Febuxostat does not delay progression of carotid atherosclerosis in patients with asymptomatic hyperuricemia: A randomized, controlled trial


Autoři: Atsushi Tanaka aff001;  Isao Taguchi aff002;  Hiroki Teragawa aff003;  Nobukazu Ishizaka aff004;  Yumiko Kanzaki aff004;  Hirofumi Tomiyama aff005;  Masataka Sata aff006;  Akira Sezai aff007;  Kazuo Eguchi aff008;  Toru Kato aff009;  Shigeru Toyoda aff010;  Ryoichi Ishibashi aff011;  Kazuomi Kario aff012;  Tomoko Ishizu aff013;  Shinichiro Ueda aff014;  Koji Maemura aff015;  Yukihito Higashi aff016;  Hirotsugu Yamada aff006;  Mitsuru Ohishi aff017;  Kotaro Yokote aff018;  Toyoaki Murohara aff019;  Jun-ichi Oyama aff001;  Koichi Node aff001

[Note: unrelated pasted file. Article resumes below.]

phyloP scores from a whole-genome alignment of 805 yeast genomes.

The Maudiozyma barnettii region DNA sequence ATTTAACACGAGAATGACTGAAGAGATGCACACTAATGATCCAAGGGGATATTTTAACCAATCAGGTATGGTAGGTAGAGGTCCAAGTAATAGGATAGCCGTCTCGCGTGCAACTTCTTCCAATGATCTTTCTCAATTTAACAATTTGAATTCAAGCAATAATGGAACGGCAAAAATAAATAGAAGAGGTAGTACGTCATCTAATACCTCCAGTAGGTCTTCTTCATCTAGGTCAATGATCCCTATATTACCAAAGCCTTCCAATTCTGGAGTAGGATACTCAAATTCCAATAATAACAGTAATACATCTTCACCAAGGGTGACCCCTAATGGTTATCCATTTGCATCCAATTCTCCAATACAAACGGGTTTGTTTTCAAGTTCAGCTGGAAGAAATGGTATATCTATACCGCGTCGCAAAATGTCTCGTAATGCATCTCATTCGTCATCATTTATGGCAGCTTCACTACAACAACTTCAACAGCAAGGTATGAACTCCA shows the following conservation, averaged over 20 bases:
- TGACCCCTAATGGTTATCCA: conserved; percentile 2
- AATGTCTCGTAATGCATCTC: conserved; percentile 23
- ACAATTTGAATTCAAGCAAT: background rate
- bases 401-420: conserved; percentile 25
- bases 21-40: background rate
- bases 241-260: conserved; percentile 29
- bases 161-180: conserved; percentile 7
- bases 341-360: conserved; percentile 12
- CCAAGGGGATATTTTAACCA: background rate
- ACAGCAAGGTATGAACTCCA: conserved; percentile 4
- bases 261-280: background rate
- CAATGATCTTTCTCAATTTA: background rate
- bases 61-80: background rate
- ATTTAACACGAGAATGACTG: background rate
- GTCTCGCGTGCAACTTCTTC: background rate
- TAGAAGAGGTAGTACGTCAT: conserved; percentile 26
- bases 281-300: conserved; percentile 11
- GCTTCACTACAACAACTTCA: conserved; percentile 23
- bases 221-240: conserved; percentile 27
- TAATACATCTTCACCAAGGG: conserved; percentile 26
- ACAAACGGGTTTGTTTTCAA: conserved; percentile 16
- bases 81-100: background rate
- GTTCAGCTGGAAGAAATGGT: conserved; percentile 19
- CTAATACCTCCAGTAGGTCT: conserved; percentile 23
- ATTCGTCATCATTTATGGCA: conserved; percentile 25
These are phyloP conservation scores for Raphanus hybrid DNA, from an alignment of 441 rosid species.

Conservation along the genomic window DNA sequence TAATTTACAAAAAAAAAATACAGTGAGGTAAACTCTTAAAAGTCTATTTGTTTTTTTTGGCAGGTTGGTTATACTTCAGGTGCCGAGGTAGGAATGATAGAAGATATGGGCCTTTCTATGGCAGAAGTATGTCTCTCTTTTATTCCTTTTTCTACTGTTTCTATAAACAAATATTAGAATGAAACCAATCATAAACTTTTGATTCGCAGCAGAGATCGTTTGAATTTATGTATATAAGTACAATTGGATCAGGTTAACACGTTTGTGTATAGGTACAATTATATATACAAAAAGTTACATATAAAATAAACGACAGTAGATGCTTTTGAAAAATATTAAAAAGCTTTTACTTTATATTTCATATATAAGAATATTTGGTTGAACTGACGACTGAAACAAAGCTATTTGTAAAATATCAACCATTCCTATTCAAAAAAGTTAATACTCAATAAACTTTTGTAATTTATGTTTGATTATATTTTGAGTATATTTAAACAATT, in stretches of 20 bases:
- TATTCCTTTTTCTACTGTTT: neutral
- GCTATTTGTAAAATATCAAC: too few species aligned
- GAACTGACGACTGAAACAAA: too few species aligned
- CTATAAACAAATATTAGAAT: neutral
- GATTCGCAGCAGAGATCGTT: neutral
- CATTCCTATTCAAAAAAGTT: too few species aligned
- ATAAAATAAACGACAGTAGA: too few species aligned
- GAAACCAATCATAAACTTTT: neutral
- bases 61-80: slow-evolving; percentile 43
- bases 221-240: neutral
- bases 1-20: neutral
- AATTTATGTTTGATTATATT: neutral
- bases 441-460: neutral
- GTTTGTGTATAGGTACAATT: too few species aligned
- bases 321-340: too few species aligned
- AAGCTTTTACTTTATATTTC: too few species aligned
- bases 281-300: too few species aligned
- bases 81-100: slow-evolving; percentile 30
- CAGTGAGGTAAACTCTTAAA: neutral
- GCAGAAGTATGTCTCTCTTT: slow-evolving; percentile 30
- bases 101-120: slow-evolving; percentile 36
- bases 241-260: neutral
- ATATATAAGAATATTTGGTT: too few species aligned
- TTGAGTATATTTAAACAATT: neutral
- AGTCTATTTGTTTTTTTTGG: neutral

Působiště autorů: Department of Cardiovascular Medicine, Saga University, Saga, Japan aff001;  Department of Cardiology, Dokkyo Medical University Saitama Medical Center, Koshigaya, Japan aff002;  Department of Cardiovascular Medicine, JR Hiroshima Hospital, Hiroshima, Japan aff003;  Department of Cardiology, Osaka Medical College, Takatsuki, Japan aff004;  Department of Cardiology, Tokyo Medical University, Tokyo, Japan aff005;  Department of Cardiovascular Medicine, Institute of Biomedical Sciences, Tokushima University Graduate School, Tokushima, Japan aff006;  The Department of Cardiovascular Surgery, Nihon University School of Medicine, Tokyo, Japan aff007;  Department of Internal Medicine, Hanyu General Hospital, Hanyu, Japan aff008;  Department of Clinical Research, National Hospital Organization, Tochigi Medical Center, Utsunomiya, Japan aff009;  Department of Cardiovascular Medicine, Dokkyo Medical University, Mibu, Japan aff010;  Division of Diabetes, Endocrinology and Metabolism, Department of Medicine, Kimitsu Chuo Hospital, Kisarazu, Japan aff011;  Division of Cardiovascular Medicine, Department of Medicine, Jichi Medical University School of Medicine, Shimotsuke, Japan aff012;  Department of Clinical Laboratory Medicine, Faculty of Medicine, University of Tsukuba, Tsukuba, Japan aff013;  Department of Clinical Pharmacology and Therapeutics, University of the Ryukyus, Nishihara, Japan aff014;  Department of Cardiovascular Medicine, Nagasaki University Graduate School of Biomedical Sciences, Nagasaki, Japan aff015;  Department of Cardiovascular Regeneration and Medicine, Research Institute for Radiation Biology and Medicine, Hiroshima University, Hiroshima, Japan aff016;  Department of Cardiovascular Medical and Hypertension, Graduate School of Medical and Dental Sciences, Kagoshima University, Kagoshima, Japan aff017;  Department of Endocrinology, Hematology and Gerontology, Chiba University Graduate School of Medicine, Chiba, Japan aff018;  Department of Cardiology, Nagoya University Graduate School of Medicine, Nagoya, Japan aff019